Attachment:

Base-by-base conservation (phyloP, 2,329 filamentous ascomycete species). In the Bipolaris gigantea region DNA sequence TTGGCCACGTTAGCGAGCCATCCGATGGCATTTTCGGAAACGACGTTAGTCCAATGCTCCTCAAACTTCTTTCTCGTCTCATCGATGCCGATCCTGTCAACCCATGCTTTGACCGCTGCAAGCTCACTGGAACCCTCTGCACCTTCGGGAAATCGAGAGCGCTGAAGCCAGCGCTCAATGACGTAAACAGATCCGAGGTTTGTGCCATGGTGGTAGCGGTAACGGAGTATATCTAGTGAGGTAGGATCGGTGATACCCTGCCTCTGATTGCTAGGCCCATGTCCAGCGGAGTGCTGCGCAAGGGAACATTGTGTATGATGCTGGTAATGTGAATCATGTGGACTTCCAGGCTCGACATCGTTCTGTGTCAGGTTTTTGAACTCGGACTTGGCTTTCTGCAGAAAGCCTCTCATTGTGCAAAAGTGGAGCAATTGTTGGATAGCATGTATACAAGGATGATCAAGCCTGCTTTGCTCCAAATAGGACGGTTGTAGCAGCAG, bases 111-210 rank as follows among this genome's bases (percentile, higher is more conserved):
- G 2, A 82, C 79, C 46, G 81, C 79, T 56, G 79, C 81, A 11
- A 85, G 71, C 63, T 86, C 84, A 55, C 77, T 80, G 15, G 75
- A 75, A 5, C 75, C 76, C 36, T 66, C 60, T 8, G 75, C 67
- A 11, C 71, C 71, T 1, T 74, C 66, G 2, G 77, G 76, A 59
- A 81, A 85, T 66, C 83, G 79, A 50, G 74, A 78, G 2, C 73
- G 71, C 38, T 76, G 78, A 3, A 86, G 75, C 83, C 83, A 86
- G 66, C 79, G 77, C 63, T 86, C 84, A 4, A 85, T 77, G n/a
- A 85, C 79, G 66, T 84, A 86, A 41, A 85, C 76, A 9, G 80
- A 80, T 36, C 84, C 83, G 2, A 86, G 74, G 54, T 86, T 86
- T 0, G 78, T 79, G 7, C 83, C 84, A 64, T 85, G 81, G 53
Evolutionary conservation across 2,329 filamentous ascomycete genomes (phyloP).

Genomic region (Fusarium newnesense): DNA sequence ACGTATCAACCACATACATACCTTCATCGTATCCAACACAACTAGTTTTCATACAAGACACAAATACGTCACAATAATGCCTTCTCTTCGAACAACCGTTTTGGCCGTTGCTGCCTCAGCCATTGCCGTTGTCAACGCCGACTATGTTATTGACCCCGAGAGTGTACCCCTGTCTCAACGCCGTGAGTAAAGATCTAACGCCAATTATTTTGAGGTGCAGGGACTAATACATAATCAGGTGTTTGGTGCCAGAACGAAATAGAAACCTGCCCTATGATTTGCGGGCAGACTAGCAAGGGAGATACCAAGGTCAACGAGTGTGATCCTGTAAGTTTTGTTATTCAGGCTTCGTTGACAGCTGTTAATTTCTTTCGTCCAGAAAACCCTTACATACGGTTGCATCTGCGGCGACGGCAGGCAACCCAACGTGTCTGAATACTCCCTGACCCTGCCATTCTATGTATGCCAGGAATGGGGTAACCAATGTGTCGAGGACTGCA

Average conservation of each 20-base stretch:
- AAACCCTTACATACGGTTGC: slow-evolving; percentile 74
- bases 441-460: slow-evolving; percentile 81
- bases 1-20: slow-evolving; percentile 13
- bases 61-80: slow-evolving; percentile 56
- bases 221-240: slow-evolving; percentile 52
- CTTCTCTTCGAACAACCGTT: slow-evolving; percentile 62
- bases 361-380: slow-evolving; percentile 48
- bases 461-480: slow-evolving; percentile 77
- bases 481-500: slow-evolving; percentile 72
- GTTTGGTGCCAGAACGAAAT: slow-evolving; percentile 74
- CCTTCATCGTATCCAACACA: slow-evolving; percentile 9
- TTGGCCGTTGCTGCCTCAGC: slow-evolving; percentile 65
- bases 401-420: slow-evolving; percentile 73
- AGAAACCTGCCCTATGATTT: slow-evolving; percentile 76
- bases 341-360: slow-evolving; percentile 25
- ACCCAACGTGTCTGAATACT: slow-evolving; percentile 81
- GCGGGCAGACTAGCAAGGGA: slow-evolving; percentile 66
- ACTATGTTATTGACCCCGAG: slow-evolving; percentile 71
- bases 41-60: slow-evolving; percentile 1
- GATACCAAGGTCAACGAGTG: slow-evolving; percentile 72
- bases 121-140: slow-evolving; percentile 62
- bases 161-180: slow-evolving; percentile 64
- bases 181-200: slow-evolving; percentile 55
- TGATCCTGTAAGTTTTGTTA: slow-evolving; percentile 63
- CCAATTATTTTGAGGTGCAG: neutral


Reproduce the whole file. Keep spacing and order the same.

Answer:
Base-by-base conservation (phyloP, 2,329 filamentous ascomycete species). In the Bipolaris gigantea region DNA sequence TTGGCCACGTTAGCGAGCCATCCGATGGCATTTTCGGAAACGACGTTAGTCCAATGCTCCTCAAACTTCTTTCTCGTCTCATCGATGCCGATCCTGTCAACCCATGCTTTGACCGCTGCAAGCTCACTGGAACCCTCTGCACCTTCGGGAAATCGAGAGCGCTGAAGCCAGCGCTCAATGACGTAAACAGATCCGAGGTTTGTGCCATGGTGGTAGCGGTAACGGAGTATATCTAGTGAGGTAGGATCGGTGATACCCTGCCTCTGATTGCTAGGCCCATGTCCAGCGGAGTGCTGCGCAAGGGAACATTGTGTATGATGCTGGTAATGTGAATCATGTGGACTTCCAGGCTCGACATCGTTCTGTGTCAGGTTTTTGAACTCGGACTTGGCTTTCTGCAGAAAGCCTCTCATTGTGCAAAAGTGGAGCAATTGTTGGATAGCATGTATACAAGGATGATCAAGCCTGCTTTGCTCCAAATAGGACGGTTGTAGCAGCAG, bases 111-210 rank as follows among this genome's bases (percentile, higher is more conserved):
- G 2, A 82, C 79, C 46, G 81, C 79, T 56, G 79, C 81, A 11
- A 85, G 71, C 63, T 86, C 84, A 55, C 77, T 80, G 15, G 75
- A 75, A 5, C 75, C 76, C 36, T 66, C 60, T 8, G 75, C 67
- A 11, C 71, C 71, T 1, T 74, C 66, G 2, G 77, G 76, A 59
- A 81, A 85, T 66, C 83, G 79, A 50, G 74, A 78, G 2, C 73
- G 71, C 38, T 76, G 78, A 3, A 86, G 75, C 83, C 83, A 86
- G 66, C 79, G 77, C 63, T 86, C 84, A 4, A 85, T 77, G n/a
- A 85, C 79, G 66, T 84, A 86, A 41, A 85, C 76, A 9, G 80
- A 80, T 36, C 84, C 83, G 2, A 86, G 74, G 54, T 86, T 86
- T 0, G 78, T 79, G 7, C 83, C 84, A 64, T 85, G 81, G 53
Evolutionary conservation across 2,329 filamentous ascomycete genomes (phyloP).

Genomic region (Fusarium newnesense): DNA sequence ACGTATCAACCACATACATACCTTCATCGTATCCAACACAACTAGTTTTCATACAAGACACAAATACGTCACAATAATGCCTTCTCTTCGAACAACCGTTTTGGCCGTTGCTGCCTCAGCCATTGCCGTTGTCAACGCCGACTATGTTATTGACCCCGAGAGTGTACCCCTGTCTCAACGCCGTGAGTAAAGATCTAACGCCAATTATTTTGAGGTGCAGGGACTAATACATAATCAGGTGTTTGGTGCCAGAACGAAATAGAAACCTGCCCTATGATTTGCGGGCAGACTAGCAAGGGAGATACCAAGGTCAACGAGTGTGATCCTGTAAGTTTTGTTATTCAGGCTTCGTTGACAGCTGTTAATTTCTTTCGTCCAGAAAACCCTTACATACGGTTGCATCTGCGGCGACGGCAGGCAACCCAACGTGTCTGAATACTCCCTGACCCTGCCATTCTATGTATGCCAGGAATGGGGTAACCAATGTGTCGAGGACTGCA

Average conservation of each 20-base stretch:
- AAACCCTTACATACGGTTGC: slow-evolving; percentile 74
- bases 441-460: slow-evolving; percentile 81
- bases 1-20: slow-evolving; percentile 13
- bases 61-80: slow-evolving; percentile 56
- bases 221-240: slow-evolving; percentile 52
- CTTCTCTTCGAACAACCGTT: slow-evolving; percentile 62
- bases 361-380: slow-evolving; percentile 48
- bases 461-480: slow-evolving; percentile 77
- bases 481-500: slow-evolving; percentile 72
- GTTTGGTGCCAGAACGAAAT: slow-evolving; percentile 74
- CCTTCATCGTATCCAACACA: slow-evolving; percentile 9
- TTGGCCGTTGCTGCCTCAGC: slow-evolving; percentile 65
- bases 401-420: slow-evolving; percentile 73
- AGAAACCTGCCCTATGATTT: slow-evolving; percentile 76
- bases 341-360: slow-evolving; percentile 25
- ACCCAACGTGTCTGAATACT: slow-evolving; percentile 81
- GCGGGCAGACTAGCAAGGGA: slow-evolving; percentile 66
- ACTATGTTATTGACCCCGAG: slow-evolving; percentile 71
- bases 41-60: slow-evolving; percentile 1
- GATACCAAGGTCAACGAGTG: slow-evolving; percentile 72
- bases 121-140: slow-evolving; percentile 62
- bases 161-180: slow-evolving; percentile 64
- bases 181-200: slow-evolving; percentile 55
- TGATCCTGTAAGTTTTGTTA: slow-evolving; percentile 63
- CCAATTATTTTGAGGTGCAG: neutral